April 17, 1999

New Bill Keeps Online Privacy at Center Stage

WASHINGTON -- Two senators have filed legislation that would give consumers more control over how personal information is collected online, the latest sign that the issue of privacy in the digital age is fast becoming a key issue on Capitol Hill.

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Senators Conrad Burns, a Montana Republican, and Ron Wyden, an Oregon Democrat, on Thursday filed the Online Privacy Protection Act, which would require commercial Web sites to notify visitors if any information is collected. It would also require the Web sites to let users "opt out" of having their information collected. And it would give users access to records companies keep about them.

Representative Edward A. Markey, a Massachusetts Democrat, last week said he was preparing similar legislation in the House, setting the stage for a Congressional showdown with industry groups and the Clinton Administration, which has been leading the call to let companies police themselves in the online consumer protection arena.

"Consumers have the right to know who is collecting information about them and how that information is being used," Burns said in announcing his bill. "Many people are terrified that using the Internet will put their credit card numbers or even Social Security numbers into the hands of people who do not mean well, and that's not entirely unjustified. This bill is a good first step to securing Internet users' personal information."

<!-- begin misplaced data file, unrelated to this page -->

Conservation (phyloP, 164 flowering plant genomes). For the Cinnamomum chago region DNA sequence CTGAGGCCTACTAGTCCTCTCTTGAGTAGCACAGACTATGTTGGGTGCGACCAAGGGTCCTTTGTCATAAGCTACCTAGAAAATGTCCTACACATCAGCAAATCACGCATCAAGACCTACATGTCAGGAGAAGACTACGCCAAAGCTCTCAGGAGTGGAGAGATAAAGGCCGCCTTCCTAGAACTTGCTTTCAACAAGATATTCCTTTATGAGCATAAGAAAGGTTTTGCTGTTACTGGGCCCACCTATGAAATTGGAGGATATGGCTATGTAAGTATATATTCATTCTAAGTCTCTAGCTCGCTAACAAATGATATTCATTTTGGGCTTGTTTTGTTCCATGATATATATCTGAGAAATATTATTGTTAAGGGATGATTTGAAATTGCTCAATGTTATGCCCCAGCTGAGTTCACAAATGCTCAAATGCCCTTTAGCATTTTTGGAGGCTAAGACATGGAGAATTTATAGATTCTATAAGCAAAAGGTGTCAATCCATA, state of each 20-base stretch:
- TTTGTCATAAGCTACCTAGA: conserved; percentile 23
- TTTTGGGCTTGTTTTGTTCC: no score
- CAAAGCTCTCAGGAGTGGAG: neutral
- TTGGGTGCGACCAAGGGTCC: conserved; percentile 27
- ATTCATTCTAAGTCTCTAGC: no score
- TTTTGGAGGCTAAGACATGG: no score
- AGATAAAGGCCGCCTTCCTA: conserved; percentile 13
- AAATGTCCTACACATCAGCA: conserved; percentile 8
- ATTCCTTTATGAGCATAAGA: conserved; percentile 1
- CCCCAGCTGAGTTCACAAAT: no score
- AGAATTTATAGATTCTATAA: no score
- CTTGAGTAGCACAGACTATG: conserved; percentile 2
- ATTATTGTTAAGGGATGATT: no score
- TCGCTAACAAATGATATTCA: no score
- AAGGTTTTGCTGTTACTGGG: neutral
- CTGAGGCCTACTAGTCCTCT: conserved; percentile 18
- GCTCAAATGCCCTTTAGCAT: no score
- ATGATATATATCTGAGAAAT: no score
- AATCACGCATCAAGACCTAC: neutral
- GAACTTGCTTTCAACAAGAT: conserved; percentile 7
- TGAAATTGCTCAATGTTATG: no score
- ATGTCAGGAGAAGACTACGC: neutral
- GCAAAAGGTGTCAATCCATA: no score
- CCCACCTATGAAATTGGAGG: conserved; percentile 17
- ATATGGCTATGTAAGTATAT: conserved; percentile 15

"The Internet holds great promise as an international marketplace, but consumers won't use it to its full potential unless they feel safe," he said.

Although online industry groups immediately denounced the legislation as unnecessary, privacy advocates said they were encouraged by lawmakers' continued movement to their side in the contentious debate.

"I think that it is significant to have a bipartisan recognition of the need for legislation in this area," said David Sobel, a lawyer with the Electronic Privacy Information Center in Washington. "So in that way, I think it is a recognition of the fact that self-regulation has not worked and is not likely to work."

"We think industry self-regulation is moving forward very constructively."

Harris Miller, president of the Information Technology Association of America

Harris Miller, president of the Information Technology Association of America, on the other hand, said the proposed legislation overlooks the broad strides forward that the Internet community has made toward self-regulation. It also ignores technological and other tools that can empower consumers, he said, adding that instead it assumes that consumers cannot be trusted to make their own informed online choices.

"We think industry self-regulation is moving forward very constructively," Miller said. He pointed to the formation of the Online Privacy Alliance -- a coalition that has drafted guidelines for companies to follow on the Internet -- and programs like the Better Business Bureau Online and TrustE, which offer seals that certify if a Web site follows its posted policy.